Neither Snow Nor Rain Nor MITM… The State of Email Security in 2015
Is your email being sent in the clear? While PGP and S/MIME provide end-to-end encrypted mail, most users have yet to adopt these practices, and for users who have, these tools leave metadata, such as the subject, sender, and recipient, visible everywhere along a message’s path. SMTP—the ubiquitous mail transport protocol—has evolved over the years to add encryption and authentication, both of which take place behind the scenes and help guard against surveillance and spam. While these features are being increasingly deployed, our research shows that they are almost always configured in vulnerable ways—the details of which are hidden from the users sending and receiving mail. Even more disturbingly, these vulnerabilities are being widely exploited in the wild: in seven countries, more than 20% of inbound Gmail messages are downgraded to cleartext by network-based attacks. In the most severe case, 96% of messages sent from Tunisia to Gmail are downgraded to cleartext. In this talk, I’ll introduce the commonly used SMTP security extensions—including STARTTLS, SPF, DKIM, and DMARC—and describe the current state of mail security on the Internet. I'll describe several commonly occurring attacks our recent research has found and discuss how mail operators can configure their servers to secure email transport. Finally, I'll discuss several weaknesses in the protocols we're using and recent proposals for helping secure email transport.
Email carries some of our most sensitive communication, including private correspondence, financial details, and password recovery confirmations. We expect that messages are private and, in many cases, unforgeable. However, SMTP—the protocol responsible for relaying messages between mail servers—did not originally authenticate senders or encrypt mail in transit. Instead, servers support these features through SMTP extensions. Adopting these features is entirely voluntary and they have only been gradually adopted. As a consequence, mail servers still tolerate unprotected communication and will send messages in clear text if any problems occur when negotiating a secure connection.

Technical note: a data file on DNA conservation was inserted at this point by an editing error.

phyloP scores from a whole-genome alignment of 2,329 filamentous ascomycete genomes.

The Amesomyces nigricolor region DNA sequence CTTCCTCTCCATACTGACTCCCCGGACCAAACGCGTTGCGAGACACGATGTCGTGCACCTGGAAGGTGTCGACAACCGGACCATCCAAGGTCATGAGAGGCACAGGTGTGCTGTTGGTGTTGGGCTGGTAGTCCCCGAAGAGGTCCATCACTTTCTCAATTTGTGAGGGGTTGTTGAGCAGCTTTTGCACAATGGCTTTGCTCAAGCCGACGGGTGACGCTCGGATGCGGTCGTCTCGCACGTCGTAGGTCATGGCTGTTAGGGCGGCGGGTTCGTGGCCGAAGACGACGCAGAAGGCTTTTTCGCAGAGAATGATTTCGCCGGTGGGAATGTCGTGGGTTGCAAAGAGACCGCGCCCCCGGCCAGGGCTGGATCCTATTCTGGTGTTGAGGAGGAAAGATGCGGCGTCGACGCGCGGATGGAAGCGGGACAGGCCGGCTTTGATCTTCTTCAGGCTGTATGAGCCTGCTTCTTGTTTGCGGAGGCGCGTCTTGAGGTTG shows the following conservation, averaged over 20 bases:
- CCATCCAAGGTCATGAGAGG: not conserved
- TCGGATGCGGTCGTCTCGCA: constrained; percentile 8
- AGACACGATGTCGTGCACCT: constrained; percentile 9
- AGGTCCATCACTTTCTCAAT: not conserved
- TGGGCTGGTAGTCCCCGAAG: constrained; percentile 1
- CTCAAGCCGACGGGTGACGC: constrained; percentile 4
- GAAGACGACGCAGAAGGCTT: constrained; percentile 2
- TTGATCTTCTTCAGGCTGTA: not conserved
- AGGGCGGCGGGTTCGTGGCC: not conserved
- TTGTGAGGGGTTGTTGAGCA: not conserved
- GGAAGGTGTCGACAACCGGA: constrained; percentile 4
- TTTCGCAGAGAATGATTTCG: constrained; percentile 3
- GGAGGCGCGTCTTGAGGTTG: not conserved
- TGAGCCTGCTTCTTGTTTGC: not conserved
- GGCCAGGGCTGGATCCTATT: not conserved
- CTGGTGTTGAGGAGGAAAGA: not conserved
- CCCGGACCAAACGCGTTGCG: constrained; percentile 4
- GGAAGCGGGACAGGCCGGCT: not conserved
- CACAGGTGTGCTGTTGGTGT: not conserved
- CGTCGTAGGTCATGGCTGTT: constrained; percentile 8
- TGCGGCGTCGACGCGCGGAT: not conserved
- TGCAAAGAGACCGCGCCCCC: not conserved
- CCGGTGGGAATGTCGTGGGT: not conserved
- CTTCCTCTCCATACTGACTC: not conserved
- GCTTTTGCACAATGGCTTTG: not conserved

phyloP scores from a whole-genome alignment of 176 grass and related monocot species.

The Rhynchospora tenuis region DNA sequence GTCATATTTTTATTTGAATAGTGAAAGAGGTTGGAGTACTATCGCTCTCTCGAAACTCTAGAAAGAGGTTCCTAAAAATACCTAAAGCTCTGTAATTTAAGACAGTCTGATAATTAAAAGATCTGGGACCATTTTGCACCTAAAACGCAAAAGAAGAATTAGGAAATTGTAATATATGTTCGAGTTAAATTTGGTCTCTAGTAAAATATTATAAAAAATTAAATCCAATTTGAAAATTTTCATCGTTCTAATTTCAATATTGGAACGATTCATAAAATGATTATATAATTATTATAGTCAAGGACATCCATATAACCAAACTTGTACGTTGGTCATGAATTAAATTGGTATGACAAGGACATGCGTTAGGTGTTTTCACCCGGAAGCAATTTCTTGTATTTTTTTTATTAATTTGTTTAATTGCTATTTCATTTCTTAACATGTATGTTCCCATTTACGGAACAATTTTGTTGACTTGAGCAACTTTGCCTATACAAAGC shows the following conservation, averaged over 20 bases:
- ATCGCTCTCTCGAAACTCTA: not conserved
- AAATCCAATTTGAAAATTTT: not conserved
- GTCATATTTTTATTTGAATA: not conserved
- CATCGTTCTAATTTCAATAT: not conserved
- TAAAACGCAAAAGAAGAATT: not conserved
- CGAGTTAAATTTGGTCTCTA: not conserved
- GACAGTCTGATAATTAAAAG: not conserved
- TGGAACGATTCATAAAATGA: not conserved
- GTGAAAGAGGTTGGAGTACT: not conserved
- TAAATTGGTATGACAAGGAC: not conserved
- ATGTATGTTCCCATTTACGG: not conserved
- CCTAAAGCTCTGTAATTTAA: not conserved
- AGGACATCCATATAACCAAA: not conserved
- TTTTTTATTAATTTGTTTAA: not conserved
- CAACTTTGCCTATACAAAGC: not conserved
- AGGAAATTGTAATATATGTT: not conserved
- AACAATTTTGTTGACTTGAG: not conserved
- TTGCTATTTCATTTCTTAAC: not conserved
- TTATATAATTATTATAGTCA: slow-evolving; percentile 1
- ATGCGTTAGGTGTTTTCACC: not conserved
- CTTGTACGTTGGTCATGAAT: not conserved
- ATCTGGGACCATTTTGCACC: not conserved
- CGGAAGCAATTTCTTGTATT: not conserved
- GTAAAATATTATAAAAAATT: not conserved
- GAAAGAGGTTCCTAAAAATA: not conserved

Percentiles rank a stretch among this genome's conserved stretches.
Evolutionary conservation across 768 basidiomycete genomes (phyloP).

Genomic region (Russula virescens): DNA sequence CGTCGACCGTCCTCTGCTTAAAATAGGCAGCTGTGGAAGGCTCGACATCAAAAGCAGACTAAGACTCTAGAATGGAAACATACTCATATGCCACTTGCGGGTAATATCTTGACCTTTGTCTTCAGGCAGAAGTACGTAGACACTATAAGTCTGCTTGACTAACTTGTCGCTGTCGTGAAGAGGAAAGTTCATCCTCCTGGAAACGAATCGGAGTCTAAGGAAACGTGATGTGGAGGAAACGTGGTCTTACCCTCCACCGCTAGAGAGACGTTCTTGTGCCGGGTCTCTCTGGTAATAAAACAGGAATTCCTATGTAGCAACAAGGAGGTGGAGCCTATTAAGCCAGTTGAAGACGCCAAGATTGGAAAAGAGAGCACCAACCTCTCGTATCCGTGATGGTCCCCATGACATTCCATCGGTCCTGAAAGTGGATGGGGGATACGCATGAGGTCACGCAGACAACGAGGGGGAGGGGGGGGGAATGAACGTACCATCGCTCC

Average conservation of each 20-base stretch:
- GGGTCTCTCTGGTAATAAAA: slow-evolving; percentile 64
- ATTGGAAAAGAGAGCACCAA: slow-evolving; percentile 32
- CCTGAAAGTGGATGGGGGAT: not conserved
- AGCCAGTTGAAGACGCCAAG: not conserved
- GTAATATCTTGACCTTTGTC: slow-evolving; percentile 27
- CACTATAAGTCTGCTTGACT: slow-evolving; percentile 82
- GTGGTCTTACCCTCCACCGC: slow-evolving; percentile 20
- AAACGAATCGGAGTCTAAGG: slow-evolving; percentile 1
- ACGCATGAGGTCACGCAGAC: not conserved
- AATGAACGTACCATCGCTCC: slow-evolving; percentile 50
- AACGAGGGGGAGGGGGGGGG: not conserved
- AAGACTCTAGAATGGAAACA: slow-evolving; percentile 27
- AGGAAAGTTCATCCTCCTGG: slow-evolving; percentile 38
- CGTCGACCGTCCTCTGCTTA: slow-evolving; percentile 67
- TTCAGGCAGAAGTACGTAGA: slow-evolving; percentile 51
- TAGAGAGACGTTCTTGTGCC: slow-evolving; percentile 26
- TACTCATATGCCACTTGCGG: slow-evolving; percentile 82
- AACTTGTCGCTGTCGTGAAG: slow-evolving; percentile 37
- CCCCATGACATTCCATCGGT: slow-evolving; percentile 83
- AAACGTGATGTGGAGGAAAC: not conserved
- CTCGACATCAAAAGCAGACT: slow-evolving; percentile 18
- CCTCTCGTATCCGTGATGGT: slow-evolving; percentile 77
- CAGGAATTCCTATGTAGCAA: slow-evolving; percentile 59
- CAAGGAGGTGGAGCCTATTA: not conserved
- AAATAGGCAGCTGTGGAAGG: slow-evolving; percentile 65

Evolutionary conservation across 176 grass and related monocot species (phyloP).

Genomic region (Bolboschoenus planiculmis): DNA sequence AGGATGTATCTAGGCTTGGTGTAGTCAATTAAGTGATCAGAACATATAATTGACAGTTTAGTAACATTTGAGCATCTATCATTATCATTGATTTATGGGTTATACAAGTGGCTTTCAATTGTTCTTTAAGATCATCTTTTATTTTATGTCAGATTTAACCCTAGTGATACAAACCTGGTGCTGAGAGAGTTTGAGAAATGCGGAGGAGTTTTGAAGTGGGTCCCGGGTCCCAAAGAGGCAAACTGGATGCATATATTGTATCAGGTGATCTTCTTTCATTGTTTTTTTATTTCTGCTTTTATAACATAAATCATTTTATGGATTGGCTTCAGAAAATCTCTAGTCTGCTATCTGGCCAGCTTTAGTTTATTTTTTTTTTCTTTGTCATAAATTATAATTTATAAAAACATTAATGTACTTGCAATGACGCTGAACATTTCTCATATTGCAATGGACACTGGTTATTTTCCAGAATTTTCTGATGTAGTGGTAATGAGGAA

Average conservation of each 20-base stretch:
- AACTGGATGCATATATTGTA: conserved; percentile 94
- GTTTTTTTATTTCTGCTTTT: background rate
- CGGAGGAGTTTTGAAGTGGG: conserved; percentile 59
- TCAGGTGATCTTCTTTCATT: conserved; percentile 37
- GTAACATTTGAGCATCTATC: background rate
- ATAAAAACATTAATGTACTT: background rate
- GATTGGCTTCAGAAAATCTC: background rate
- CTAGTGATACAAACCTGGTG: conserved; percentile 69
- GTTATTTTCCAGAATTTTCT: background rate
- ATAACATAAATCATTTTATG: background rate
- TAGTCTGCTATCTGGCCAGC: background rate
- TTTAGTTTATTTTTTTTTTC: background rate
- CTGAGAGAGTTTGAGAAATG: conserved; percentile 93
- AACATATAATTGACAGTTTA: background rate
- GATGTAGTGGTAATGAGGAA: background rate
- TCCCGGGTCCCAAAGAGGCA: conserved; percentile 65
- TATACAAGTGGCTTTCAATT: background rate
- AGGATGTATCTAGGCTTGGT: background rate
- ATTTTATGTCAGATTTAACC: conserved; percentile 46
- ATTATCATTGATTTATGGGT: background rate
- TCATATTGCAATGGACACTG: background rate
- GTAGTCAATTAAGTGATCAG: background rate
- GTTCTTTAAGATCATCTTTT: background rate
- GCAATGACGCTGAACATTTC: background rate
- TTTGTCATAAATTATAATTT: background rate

Earlier this year, I worked with colleagues at the University of Michigan and Google to measure the global adoption of email security features and try to better understand how well email is secured in practice. Our study draws from two unique data sources: connection logs for Gmail spanning 16 months, plus a snapshot of SMTP server configurations from April 2015 for the Alexa Top Million domains. From Gmail’s perspective, incoming messages protected by TLS have increased 82% over the last year, peaking at 60% of all inbound mail. However, this improvement was largely because a small number of popular web mail providers deployed TLS—many organizations still haven't deployed these features correctly. I will discuss these results and many more that reveal several major weaknesses in the global deployment of mail transport security.
This security patchwork enables network attackers to intercept and surveil email. In one kind of attack, actors corrupt the TLS handshakes at the the start of an SMTP connection to downgrade the connection to cleartext—exposing messages to potential eavesdropping. Using Internet-wide scanning, we identified more than 41,000 SMTP servers in 193 countries that are routinely forced to deliver email as cleartext. We analyzed the mail sent to Gmail from these hosts and find that in seven countries, more than 20% of all messages are prevented from being encrypted by active network attacks. In the most severe case, 96% of messages sent from Tunisia to Gmail are downgraded to cleartext, but even in Denmark, nearly 4% of messages are affected.
In a second class of attack, DNS servers provide fraudulent MX records for popular email providers. We searched for servers that provide fraudulent addresses for Gmail’s SMTP servers, and we find 14.6K publicly accessible DNS servers in 69 countries provide falsified responses. We investigate the messages that Gmail received from these hosts and find that in 193 countries more than 0.01% of messages from each country are transited through these impostor hosts. Six of the eight most-affected countries are in Europe.
In this talk, I will first introduce the security extensions for SMTP and the current state of mail security. Then, drawing on our measurements, I will discuss the weaknesses in these protocols and the attacks we see occurring in the wild. I'll discuss what mail server operators, developers, and even end users, can do to protect against these problems. Finally, I will present current proposals for securing mail transport and several weaknesses that we still need to address.